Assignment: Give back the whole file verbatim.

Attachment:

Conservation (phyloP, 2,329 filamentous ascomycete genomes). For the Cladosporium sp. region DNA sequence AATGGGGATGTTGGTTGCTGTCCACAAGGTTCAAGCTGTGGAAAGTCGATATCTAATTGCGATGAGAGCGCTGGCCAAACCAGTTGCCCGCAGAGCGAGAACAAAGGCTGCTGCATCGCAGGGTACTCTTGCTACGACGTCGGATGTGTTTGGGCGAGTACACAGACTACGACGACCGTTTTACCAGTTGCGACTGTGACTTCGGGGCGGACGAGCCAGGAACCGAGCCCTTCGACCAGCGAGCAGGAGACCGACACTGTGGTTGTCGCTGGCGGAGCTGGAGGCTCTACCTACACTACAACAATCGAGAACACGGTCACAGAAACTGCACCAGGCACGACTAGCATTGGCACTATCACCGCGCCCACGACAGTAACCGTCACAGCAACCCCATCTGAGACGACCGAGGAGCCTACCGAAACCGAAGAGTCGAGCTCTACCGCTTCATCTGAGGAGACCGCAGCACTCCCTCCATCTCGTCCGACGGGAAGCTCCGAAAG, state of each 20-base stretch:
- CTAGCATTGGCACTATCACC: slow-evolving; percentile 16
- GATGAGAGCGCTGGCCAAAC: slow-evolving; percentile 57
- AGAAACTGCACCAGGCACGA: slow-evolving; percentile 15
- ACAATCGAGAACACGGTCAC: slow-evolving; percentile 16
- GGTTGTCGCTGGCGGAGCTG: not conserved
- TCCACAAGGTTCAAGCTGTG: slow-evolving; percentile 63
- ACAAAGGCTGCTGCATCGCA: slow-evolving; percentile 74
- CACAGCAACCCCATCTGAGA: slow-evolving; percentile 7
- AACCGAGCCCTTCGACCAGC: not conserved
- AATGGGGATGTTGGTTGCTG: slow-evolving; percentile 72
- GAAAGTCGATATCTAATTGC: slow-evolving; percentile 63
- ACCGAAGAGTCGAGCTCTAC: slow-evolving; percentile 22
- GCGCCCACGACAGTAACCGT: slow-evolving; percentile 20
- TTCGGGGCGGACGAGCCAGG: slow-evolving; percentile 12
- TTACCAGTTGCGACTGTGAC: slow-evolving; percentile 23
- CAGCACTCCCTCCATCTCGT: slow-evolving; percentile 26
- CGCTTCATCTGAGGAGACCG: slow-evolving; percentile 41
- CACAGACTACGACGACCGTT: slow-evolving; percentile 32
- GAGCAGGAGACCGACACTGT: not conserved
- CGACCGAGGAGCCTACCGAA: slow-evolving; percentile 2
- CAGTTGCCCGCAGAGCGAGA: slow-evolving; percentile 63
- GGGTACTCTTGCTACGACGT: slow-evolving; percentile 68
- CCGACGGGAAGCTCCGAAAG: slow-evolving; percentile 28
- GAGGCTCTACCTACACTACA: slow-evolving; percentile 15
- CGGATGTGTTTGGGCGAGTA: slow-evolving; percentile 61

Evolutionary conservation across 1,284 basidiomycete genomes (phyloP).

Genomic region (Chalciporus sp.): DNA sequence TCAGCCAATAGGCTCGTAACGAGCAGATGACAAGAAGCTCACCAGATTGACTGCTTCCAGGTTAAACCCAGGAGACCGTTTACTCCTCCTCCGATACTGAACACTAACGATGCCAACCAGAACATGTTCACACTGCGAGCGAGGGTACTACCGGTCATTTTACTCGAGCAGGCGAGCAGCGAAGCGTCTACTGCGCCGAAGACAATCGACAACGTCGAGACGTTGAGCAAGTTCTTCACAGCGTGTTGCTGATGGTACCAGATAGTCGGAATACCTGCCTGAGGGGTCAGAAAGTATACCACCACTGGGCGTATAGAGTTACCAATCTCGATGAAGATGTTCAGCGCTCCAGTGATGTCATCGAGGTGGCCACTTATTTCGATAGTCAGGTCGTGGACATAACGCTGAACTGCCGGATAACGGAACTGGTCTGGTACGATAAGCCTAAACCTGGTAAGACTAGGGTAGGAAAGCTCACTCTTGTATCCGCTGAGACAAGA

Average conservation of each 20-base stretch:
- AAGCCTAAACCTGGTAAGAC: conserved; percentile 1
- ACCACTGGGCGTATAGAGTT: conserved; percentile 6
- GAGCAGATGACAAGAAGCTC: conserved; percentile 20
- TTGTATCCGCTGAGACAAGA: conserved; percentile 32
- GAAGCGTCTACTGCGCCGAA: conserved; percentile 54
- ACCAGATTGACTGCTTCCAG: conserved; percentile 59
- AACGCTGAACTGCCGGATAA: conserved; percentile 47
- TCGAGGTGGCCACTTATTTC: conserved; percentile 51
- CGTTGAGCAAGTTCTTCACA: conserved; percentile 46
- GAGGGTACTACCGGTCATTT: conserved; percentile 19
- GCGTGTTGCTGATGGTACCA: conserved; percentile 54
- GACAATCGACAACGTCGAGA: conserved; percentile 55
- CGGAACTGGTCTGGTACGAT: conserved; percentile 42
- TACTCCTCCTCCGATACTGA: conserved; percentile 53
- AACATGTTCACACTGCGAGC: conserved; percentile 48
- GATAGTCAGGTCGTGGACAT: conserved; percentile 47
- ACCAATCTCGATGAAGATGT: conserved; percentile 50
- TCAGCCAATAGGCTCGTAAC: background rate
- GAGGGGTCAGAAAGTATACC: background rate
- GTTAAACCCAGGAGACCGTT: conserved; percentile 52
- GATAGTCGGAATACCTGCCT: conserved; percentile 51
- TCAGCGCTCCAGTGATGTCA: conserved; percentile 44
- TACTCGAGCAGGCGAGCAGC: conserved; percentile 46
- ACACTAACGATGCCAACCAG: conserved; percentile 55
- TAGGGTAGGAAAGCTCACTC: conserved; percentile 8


Conservation (phyloP, 2,329 filamentous ascomycete genomes). For the Cladosporium sp. region DNA sequence AATGGGGATGTTGGTTGCTGTCCACAAGGTTCAAGCTGTGGAAAGTCGATATCTAATTGCGATGAGAGCGCTGGCCAAACCAGTTGCCCGCAGAGCGAGAACAAAGGCTGCTGCATCGCAGGGTACTCTTGCTACGACGTCGGATGTGTTTGGGCGAGTACACAGACTACGACGACCGTTTTACCAGTTGCGACTGTGACTTCGGGGCGGACGAGCCAGGAACCGAGCCCTTCGACCAGCGAGCAGGAGACCGACACTGTGGTTGTCGCTGGCGGAGCTGGAGGCTCTACCTACACTACAACAATCGAGAACACGGTCACAGAAACTGCACCAGGCACGACTAGCATTGGCACTATCACCGCGCCCACGACAGTAACCGTCACAGCAACCCCATCTGAGACGACCGAGGAGCCTACCGAAACCGAAGAGTCGAGCTCTACCGCTTCATCTGAGGAGACCGCAGCACTCCCTCCATCTCGTCCGACGGGAAGCTCCGAAAG, state of each 20-base stretch:
- CTAGCATTGGCACTATCACC: slow-evolving; percentile 16
- GATGAGAGCGCTGGCCAAAC: slow-evolving; percentile 57
- AGAAACTGCACCAGGCACGA: slow-evolving; percentile 15
- ACAATCGAGAACACGGTCAC: slow-evolving; percentile 16
- GGTTGTCGCTGGCGGAGCTG: not conserved
- TCCACAAGGTTCAAGCTGTG: slow-evolving; percentile 63
- ACAAAGGCTGCTGCATCGCA: slow-evolving; percentile 74
- CACAGCAACCCCATCTGAGA: slow-evolving; percentile 7
- AACCGAGCCCTTCGACCAGC: not conserved
- AATGGGGATGTTGGTTGCTG: slow-evolving; percentile 72
- GAAAGTCGATATCTAATTGC: slow-evolving; percentile 63
- ACCGAAGAGTCGAGCTCTAC: slow-evolving; percentile 22
- GCGCCCACGACAGTAACCGT: slow-evolving; percentile 20
- TTCGGGGCGGACGAGCCAGG: slow-evolving; percentile 12
- TTACCAGTTGCGACTGTGAC: slow-evolving; percentile 23
- CAGCACTCCCTCCATCTCGT: slow-evolving; percentile 26
- CGCTTCATCTGAGGAGACCG: slow-evolving; percentile 41
- CACAGACTACGACGACCGTT: slow-evolving; percentile 32
- GAGCAGGAGACCGACACTGT: not conserved
- CGACCGAGGAGCCTACCGAA: slow-evolving; percentile 2
- CAGTTGCCCGCAGAGCGAGA: slow-evolving; percentile 63
- GGGTACTCTTGCTACGACGT: slow-evolving; percentile 68
- CCGACGGGAAGCTCCGAAAG: slow-evolving; percentile 28
- GAGGCTCTACCTACACTACA: slow-evolving; percentile 15
- CGGATGTGTTTGGGCGAGTA: slow-evolving; percentile 61

Evolutionary conservation across 1,284 basidiomycete genomes (phyloP).

Genomic region (Chalciporus sp.): DNA sequence TCAGCCAATAGGCTCGTAACGAGCAGATGACAAGAAGCTCACCAGATTGACTGCTTCCAGGTTAAACCCAGGAGACCGTTTACTCCTCCTCCGATACTGAACACTAACGATGCCAACCAGAACATGTTCACACTGCGAGCGAGGGTACTACCGGTCATTTTACTCGAGCAGGCGAGCAGCGAAGCGTCTACTGCGCCGAAGACAATCGACAACGTCGAGACGTTGAGCAAGTTCTTCACAGCGTGTTGCTGATGGTACCAGATAGTCGGAATACCTGCCTGAGGGGTCAGAAAGTATACCACCACTGGGCGTATAGAGTTACCAATCTCGATGAAGATGTTCAGCGCTCCAGTGATGTCATCGAGGTGGCCACTTATTTCGATAGTCAGGTCGTGGACATAACGCTGAACTGCCGGATAACGGAACTGGTCTGGTACGATAAGCCTAAACCTGGTAAGACTAGGGTAGGAAAGCTCACTCTTGTATCCGCTGAGACAAGA

Average conservation of each 20-base stretch:
- AAGCCTAAACCTGGTAAGAC: conserved; percentile 1
- ACCACTGGGCGTATAGAGTT: conserved; percentile 6
- GAGCAGATGACAAGAAGCTC: conserved; percentile 20
- TTGTATCCGCTGAGACAAGA: conserved; percentile 32
- GAAGCGTCTACTGCGCCGAA: conserved; percentile 54
- ACCAGATTGACTGCTTCCAG: conserved; percentile 59
- AACGCTGAACTGCCGGATAA: conserved; percentile 47
- TCGAGGTGGCCACTTATTTC: conserved; percentile 51
- CGTTGAGCAAGTTCTTCACA: conserved; percentile 46
- GAGGGTACTACCGGTCATTT: conserved; percentile 19
- GCGTGTTGCTGATGGTACCA: conserved; percentile 54
- GACAATCGACAACGTCGAGA: conserved; percentile 55
- CGGAACTGGTCTGGTACGAT: conserved; percentile 42
- TACTCCTCCTCCGATACTGA: conserved; percentile 53
- AACATGTTCACACTGCGAGC: conserved; percentile 48
- GATAGTCAGGTCGTGGACAT: conserved; percentile 47
- ACCAATCTCGATGAAGATGT: conserved; percentile 50
- TCAGCCAATAGGCTCGTAAC: background rate
- GAGGGGTCAGAAAGTATACC: background rate
- GTTAAACCCAGGAGACCGTT: conserved; percentile 52
- GATAGTCGGAATACCTGCCT: conserved; percentile 51
- TCAGCGCTCCAGTGATGTCA: conserved; percentile 44
- TACTCGAGCAGGCGAGCAGC: conserved; percentile 46
- ACACTAACGATGCCAACCAG: conserved; percentile 55
- TAGGGTAGGAAAGCTCACTC: conserved; percentile 8